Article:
I was very disappointed by the lack of published material on this WWII corvette. So I started to dig, beginning with the local archives at the Quinte West Public Library in Trenton, Ontario. Here I found a collection of letters from W.E. Harrison, Commanding Officer to the community and many newspaper clipping about the ship.
Harrison’s letters were amazing and gave a personal insight into TRENTONIAN and men who served in her. Digging still deeper I visited the Library and Archives Canada, Department of National Defense, History and Heritage and the Maritime Command Museum in Halifax. Eventually I had cases of documentation, detailing all the movements and events of this corvette during the war.
With time I interviewed a survivor from the ship and then another, before long I had tracked down almost 30 men who had served in TRENTONIAN. Each veteran was happy to discuss their time in the ship.
I had long realized that TRENTONIAN’s history was an incredible story that had to be told. Here was a corvette and crew that had protected convoys, took part in the invasion of Normandy, accidentally attacked by the Americans, hunted German submarines and when she was torpedoed on 22 February, 1945, became the last corvette to be lost in action with the enemy during WWII.
Now I faced a huge dilemma, how do I tell the story of this incredible ship and the men who sailed in her. Especially since history has all but forgotten her.
I knew this story could only be told in a book, and I decided to start writing. As the Public Affairs Officer for the local Paramedic Service, I had written articles for the local newspaper, but this was different. I called a couple of publishing companies to see if their was interest and was very quickly brushed off, “Anyone can get published in the local paper.”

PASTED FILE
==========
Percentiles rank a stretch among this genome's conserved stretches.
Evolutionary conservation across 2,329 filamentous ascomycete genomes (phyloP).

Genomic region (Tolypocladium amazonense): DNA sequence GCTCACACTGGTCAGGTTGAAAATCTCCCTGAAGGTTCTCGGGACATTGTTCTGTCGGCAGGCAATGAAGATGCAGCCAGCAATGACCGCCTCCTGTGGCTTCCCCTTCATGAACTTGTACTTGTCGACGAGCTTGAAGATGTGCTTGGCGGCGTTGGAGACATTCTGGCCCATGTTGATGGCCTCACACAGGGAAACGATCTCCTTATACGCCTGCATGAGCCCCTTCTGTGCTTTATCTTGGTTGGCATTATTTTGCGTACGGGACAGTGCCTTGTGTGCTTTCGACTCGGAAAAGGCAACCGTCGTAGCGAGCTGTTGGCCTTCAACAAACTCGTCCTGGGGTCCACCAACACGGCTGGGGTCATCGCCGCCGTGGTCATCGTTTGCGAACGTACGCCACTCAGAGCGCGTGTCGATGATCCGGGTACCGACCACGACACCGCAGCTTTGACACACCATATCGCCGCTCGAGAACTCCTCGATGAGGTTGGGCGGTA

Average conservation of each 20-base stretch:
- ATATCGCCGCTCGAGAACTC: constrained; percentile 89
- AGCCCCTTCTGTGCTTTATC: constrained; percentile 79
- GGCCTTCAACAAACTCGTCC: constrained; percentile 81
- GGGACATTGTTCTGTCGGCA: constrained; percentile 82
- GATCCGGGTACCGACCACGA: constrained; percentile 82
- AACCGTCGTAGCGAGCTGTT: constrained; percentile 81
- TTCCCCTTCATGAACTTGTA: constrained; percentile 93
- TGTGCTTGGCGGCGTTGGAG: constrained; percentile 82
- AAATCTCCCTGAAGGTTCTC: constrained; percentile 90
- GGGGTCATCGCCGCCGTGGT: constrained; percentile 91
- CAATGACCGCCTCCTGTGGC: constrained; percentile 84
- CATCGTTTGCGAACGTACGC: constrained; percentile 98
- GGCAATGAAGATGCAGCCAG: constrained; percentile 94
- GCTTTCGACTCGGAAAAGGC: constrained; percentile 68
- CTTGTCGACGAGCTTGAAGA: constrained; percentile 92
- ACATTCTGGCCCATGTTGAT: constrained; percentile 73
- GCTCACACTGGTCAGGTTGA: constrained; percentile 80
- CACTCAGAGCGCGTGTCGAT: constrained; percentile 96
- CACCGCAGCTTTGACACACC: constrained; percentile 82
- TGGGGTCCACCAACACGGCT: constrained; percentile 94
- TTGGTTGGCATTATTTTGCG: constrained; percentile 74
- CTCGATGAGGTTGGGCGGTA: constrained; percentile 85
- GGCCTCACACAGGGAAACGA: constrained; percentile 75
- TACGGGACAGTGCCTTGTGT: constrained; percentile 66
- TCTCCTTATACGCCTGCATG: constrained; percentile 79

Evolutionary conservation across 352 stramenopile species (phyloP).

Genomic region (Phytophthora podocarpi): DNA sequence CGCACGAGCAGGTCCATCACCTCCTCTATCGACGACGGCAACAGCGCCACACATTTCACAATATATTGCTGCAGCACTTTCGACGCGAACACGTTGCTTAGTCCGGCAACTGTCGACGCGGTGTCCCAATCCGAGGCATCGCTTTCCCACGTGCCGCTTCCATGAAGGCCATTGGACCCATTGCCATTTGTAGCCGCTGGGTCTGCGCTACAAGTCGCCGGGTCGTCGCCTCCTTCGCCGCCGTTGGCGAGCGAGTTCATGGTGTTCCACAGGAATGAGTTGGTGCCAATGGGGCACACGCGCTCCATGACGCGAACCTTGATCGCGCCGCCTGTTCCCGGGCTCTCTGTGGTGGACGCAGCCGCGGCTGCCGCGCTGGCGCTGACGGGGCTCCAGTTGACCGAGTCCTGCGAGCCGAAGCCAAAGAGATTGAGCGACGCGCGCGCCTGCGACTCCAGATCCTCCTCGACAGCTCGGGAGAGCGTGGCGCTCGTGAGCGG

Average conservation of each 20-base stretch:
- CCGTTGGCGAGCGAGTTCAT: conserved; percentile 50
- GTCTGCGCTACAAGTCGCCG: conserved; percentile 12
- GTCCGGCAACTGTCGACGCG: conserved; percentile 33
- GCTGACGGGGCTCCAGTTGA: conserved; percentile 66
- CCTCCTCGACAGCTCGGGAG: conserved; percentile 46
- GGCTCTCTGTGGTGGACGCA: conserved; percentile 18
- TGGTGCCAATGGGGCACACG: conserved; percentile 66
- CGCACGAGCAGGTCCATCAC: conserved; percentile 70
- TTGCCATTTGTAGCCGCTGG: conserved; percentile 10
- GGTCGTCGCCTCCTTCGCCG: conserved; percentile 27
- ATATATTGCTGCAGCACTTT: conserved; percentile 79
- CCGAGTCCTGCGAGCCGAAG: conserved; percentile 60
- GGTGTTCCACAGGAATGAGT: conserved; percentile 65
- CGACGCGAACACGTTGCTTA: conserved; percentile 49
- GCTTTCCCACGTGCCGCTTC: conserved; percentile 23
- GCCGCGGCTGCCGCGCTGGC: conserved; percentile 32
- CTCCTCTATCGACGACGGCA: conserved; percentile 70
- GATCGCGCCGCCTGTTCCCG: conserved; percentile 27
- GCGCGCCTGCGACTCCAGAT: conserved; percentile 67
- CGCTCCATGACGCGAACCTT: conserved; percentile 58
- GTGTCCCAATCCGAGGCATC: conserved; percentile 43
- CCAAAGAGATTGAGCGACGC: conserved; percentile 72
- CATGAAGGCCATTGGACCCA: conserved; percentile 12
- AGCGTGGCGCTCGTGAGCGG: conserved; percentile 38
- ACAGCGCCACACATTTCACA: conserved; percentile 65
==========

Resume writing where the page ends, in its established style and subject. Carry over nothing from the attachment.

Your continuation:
I realized to walk into a publisher and say, “Hi, I’m Roger.” THUNK! As I drop a 300 page manuscript on the desk. “I want you to publish this and it’s the first thing I have ever wrote.” Was not going to float.
I needed to develop a portfolio. I attacked this problem from two directions. I started writing a smaller, more general book, Warships of the Bay of Quinte and tried to get published in magazines. I knew the editor of the Legion Magazine, Mac Johnson. Mac had also written Corvettes Canada, McGraw-Hill Ryerson, 1994.
I took my research and wrote an article on the friendly fire incident between TRENTONIAN and the Americans. I dressed it up, depicting the angle of the story from the War of 1812, when we were shooting at each other. Then explained that this event had tragically occurred between allies in 1944. I spent many hours working on each sentence, choosing my words very carefully. Once I was absolutely satisfied that what I had written could not be turned down, I sent the article to Mac with great anticipation of his reply.
I didn’t have to wait long. I opened Mac’s email and my heart sank. The very first line was “This is crap!”
A true editor, Mac didn’t pull any punches. He went on to explain, “you have a great story, it doesn’t need to be spun into something else. Take your own enthusiasm and passion for the story and reflect that in your writing. The reader will pick that up and enjoy the story.” He finished that email with, You have great material, now just tell the story!”
Realizing my mistake I returned to the keyboard, and rewrote the entire story, included the observations from the men I interviewed, the raw data I had gathered from the archives and combined the information into a new article. When I was satisfied with the work I sent it to Esprit de Corps Magazine.
I waited anxiously for a an answer. When they replied, I was delighted. The magazine was going to use the entire article in the next issue. WOW, I was going to be published!
Mac’s advice allowed me to reach my first goal. I sat down and completely revamped my writing. I always knew I had a great story, the problem was, how do I tell it.
Mac gave me the simplest and most important advice that any new author could learn, “Just Tell The Story!”